Italian insurer Amissima Assicurazioni has approached the legacy market over the disposal of an Italian medical malpractice (med-mal) run-off book, The Insurance Insider understands.
The run-off book is thought to hold around EUR90mn ($104mn) in reserves.
The portfolio is likely to be marketed widely. Interested parties may include legacy heavyweights such as Enstar, Catalina and Armour as well as European-focused players such as Compre and Darag.
Amissima declined to comment.
Amissima offers both life and non-life products spanning personal and commercial lines. It is 100 percent-owned by global investment manager Apollo.
Apollo is well versed in the workings of the legacy market, having recently increased its stake in Catalina to 90 percent and committed a further $700mn in equity to the carrier.
Some will interpret Amissima’s move to rid itself of old liabilities as a positive sign that the run-off market is opening up in mainland Europe, where carriers have been slow to bring books to market in comparison to the UK and the US.
Sources told this publication that there is a tide of legacy Italian med-mal liabilities locked up in the market, and while run-off carriers see the potential opportunity there, many are currently assessing how much appetite they have for this particular exposure. One source suggested they had seen Italian med-mal run-off books running loss ratios of as much as 300 percent.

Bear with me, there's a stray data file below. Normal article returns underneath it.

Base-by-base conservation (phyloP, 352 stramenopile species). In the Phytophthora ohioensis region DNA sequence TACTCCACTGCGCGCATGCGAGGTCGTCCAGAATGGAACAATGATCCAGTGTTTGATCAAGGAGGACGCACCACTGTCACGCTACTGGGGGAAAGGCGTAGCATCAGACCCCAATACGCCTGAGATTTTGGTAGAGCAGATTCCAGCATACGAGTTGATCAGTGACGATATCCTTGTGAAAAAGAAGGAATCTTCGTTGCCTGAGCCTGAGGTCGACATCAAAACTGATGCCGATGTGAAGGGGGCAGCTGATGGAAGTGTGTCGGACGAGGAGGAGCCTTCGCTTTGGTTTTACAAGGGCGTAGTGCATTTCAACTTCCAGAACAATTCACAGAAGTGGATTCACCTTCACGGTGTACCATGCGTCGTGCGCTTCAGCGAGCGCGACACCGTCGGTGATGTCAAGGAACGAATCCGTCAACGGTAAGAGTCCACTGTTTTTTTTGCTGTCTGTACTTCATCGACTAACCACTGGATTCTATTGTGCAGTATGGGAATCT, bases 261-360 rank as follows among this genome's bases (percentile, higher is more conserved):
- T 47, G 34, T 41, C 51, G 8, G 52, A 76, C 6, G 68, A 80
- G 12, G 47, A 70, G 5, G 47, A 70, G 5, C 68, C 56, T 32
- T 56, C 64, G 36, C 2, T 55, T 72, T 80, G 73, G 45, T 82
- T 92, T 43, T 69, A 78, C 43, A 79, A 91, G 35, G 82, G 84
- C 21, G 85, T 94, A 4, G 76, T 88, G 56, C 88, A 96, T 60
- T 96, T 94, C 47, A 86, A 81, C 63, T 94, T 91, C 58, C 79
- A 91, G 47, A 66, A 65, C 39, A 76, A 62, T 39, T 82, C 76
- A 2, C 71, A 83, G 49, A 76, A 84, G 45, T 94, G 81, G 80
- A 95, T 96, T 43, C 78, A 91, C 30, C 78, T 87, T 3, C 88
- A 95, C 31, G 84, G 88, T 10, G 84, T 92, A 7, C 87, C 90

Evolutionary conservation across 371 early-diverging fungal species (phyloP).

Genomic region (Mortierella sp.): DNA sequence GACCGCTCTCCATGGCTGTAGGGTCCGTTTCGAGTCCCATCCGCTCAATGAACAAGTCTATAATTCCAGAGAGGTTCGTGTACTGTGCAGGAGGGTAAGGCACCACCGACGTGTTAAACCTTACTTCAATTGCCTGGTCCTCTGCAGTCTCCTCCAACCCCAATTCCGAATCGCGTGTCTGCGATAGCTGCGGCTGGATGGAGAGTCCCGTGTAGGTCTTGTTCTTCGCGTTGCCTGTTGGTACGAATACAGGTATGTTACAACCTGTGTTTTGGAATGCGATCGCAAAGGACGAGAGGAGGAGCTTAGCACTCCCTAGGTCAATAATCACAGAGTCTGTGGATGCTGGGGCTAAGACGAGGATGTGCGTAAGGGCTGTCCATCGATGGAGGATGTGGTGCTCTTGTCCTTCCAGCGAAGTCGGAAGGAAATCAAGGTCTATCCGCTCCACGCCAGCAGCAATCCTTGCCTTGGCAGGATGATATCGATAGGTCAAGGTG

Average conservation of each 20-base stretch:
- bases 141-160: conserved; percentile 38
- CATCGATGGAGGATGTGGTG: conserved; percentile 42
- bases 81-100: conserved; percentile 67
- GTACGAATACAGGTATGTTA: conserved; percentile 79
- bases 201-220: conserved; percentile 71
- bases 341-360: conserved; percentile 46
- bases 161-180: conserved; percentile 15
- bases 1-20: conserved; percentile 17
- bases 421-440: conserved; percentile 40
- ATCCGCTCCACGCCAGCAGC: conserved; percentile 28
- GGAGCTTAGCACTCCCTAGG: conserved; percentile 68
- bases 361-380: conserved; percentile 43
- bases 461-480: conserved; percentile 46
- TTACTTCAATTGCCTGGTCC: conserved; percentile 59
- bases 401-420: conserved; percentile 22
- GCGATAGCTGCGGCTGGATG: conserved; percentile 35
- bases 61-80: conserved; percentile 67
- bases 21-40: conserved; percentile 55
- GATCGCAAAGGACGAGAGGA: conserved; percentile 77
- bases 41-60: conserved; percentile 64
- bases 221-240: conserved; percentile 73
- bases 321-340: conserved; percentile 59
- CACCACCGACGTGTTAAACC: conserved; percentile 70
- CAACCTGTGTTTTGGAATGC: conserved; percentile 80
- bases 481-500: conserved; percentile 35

It was toxic Italian med-mal liabilities that brought Lloyd’s carrier Marketform, now known as Neon, to its knees around four years ago.
Syndicate 2468 in 2016 struck a reinsurance-to-close deal with Enstar’s Shelbourne Syndicate 2008 for the 2007 open year. The final net reserve number for the book was around £100mn.
By this time, the Italian med-mal book on the 2007 open year had pushed the year of account to a cumulative loss of £201mn.
Other Italian med-mal legacy disposals include Brit’s sale of a $65.5mn book to Riverstone in 2015. Brit wrote a portfolio of Italian med-mal between 2007 and 2010 in partnership with agency Faro.
In 2014, QBE purchased a comprehensive reinsurance deal for $390mn to remove the reserving risk from its Italian and Spanish med-mal books.
It was later revealed that Armour took the “unlimited” layer of the deal, in excess of a primary reinsurance layer. At the time it was thought Armour may have partnered with another capital provider to finance what would be a major deal given the size of the business.
Other continental European med-mal deals include Zurich’s disposal of a EUR400mn book to Catalina last year.
Zurich is also trailing a book of Spanish legacy med-mal business that has liabilities of just under EUR200mn. However, no move has yet been made to sell this portfolio.